The news made little noise on Tuesday, but the announcement was nonetheless immense. The University of Montreal has received a 159 million grant from the Jacques Courtois Foundation for the creation of a new institute dedicated to fundamental research in science. This is the largest donation to the institution in history and the third largest donation ever made to a Canadian university, no less.
Posted on April 23
“A donation like the big universities of Harvard or Oxford can receive and that sends an important signal. We hope that this announcement will have an effect of emulation”, exclaimed Daniel Jutras, dean of the Université de Montréal, on the phone.
The rector was even more pleased with this announcement, as just a few weeks ago the university had received a historic donation of 40 million from Quebecor and Pierre Karl Péladeau’s Chopin-Péladeau Foundation.
This US$40 million donation will enable the creation of the Millénium Québecor program to train the next generation of Quebec entrepreneurs and the construction of an innovation center, the new Pierre-Péladeau pavilion, in honor of Québecor’s founder.
“We are living in good times. In just a few weeks, we just received two historic donations. We still have a lot to do and that gives us the resources to achieve them.
“The donation of 159 million from the Courtois Foundation will allow the University of Montreal to carry out fundamental research in science and carry out phase II of the Scientific Complex and the creation of the Courtois Institute”, underlines the rector Daniel Jutras.
While this philanthropic fever is most welcome, it is expected to become more contagious to reach an ever-increasing number of donors within Quebec’s wealthy community.
The Courtois Foundation’s $159 million grant is the third largest donation in the history of Canadian university philanthropy.
Three years ago, the John and Marcy McCall MacBain Foundation donated $200 million to McGill University to launch a graduate scholarship program.
Two years ago, the University of Toronto School of Medicine received a $250 million grant from the Temerty Foundation for research, innovation and construction of a building dedicated to teaching and research.
The Courtois Foundation’s donation is therefore in line with this high patronage that has historically been practiced for a long time in English Canada.
But there is still a long way to go before we can one day reach the size of Anglo-Canadian university endowment funds. Thus, McGill University’s endowment fund is currently on the order of 1.9 billion, that of the University of Toronto exceeds the 4 billion mark, while that of the University of Montreal does not reach 350 million.
The Courtois Foundation
Little known in Quebec, Jacques Courtois, who created the Courtois Foundation in 2011, made his fortune in Latin America where he co-founded Quala, a South American leader in the manufacture and distribution of mass consumer products (beverages, personal care, food, snacks… ).
Son of well-known Montreal attorney Jacques Courtois, who was notably president of the Montreal Canadiens from 1972 to 1979 and winner of five Stanley Cups, the financial entrepreneur resolutely decided to give back to the community.
American universities like Harvard can count on endowment funds of 50 billion. Although I studied at McGill, I wanted to give back to the University of Montreal so that French-speaking students could access funds to go further.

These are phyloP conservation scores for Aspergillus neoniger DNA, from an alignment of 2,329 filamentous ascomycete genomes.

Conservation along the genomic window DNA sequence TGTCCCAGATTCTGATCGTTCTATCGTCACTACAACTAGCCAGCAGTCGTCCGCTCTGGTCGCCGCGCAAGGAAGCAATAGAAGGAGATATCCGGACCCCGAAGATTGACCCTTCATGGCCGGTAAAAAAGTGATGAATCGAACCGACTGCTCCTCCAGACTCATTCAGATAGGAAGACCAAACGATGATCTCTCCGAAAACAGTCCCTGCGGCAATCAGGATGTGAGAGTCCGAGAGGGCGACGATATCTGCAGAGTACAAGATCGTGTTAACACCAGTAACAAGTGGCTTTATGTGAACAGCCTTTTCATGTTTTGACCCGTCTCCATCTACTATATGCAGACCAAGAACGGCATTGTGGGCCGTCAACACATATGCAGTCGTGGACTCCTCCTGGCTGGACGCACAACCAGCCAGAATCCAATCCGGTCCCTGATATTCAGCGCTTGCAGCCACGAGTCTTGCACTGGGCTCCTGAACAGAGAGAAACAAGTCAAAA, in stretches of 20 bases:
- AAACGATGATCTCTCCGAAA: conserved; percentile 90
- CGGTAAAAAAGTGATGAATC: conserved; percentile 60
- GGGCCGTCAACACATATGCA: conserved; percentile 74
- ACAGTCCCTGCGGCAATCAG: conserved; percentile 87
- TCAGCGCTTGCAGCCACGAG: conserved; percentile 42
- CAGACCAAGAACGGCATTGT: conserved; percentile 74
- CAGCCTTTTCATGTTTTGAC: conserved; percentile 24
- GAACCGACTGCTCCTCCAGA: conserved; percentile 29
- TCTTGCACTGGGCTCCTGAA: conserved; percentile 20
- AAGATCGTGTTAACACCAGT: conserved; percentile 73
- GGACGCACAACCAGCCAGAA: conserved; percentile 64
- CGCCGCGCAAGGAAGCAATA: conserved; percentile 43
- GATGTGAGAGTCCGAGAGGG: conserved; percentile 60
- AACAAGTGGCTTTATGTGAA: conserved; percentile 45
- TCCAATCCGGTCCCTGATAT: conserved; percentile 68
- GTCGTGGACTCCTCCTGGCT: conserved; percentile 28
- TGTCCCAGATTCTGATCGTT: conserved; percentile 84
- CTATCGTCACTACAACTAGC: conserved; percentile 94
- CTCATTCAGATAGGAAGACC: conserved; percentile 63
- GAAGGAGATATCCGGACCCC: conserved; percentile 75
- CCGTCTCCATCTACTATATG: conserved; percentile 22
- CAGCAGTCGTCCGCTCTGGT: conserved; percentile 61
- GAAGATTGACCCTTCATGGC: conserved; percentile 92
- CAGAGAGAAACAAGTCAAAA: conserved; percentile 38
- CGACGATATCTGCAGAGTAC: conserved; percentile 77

Fact to be specified, Jacques Courtois was accused and sentenced in the United States, in the early 1980s, to six months in prison for insider trading, committed between 1975 and 1978, when he was vice president of the mergers and acquisitions department at Morgan. Stanley.
In an interview, Mr. Courtois declined to comment on these events that took place over 40 years ago and the University of Montreal confirms that it was aware of these facts since the beginning of its relationship with the philanthropist more than two years ago.
Its foundation was created 11 years ago and grew significantly between 2016 and 2019, going from 7.8 million to 23 million, then 41 million to reach 190 million in 2019.
“In 2018, we sold one of our mass products divisions to the multinational Unilever, which had long sought to acquire us. I still receive dividends from that transaction which is why we have over 300 million today.
“Quala remains very active, especially our personal care division. Shampoos are still number 1 in Mexico and in several Latin American countries”, emphasizes Jacques Courtois.
for basic research
Although the Quala co-founder has been running his business in Montreal for several years, he has become increasingly interested in environmental issues and has established ties with scientists from a variety of disciplines.
I am in favor of basic research. Governments do not dare to fund this research because we are not sure of the results. I can take risks and that’s why I wanted to make a significant donation. There will be others.
The Courtois Foundation has decided to grant 100 million for the construction of a new research institute and 59 million for the creation of six chairs in the areas of chemistry, artificial intelligence, new materials and physics and quantum computing.
Entrepreneurs finance art and culture, but science is part of culture, so I decided to get involved in it to allow young researchers to develop their projects and not expect to be recognized. one year philanthropist
Also involved in funding university projects at McGill and UQAM, Jacques Courtois intends to continue making grants to make the world of tomorrow more livable. Obviously, he decided to reciprocate.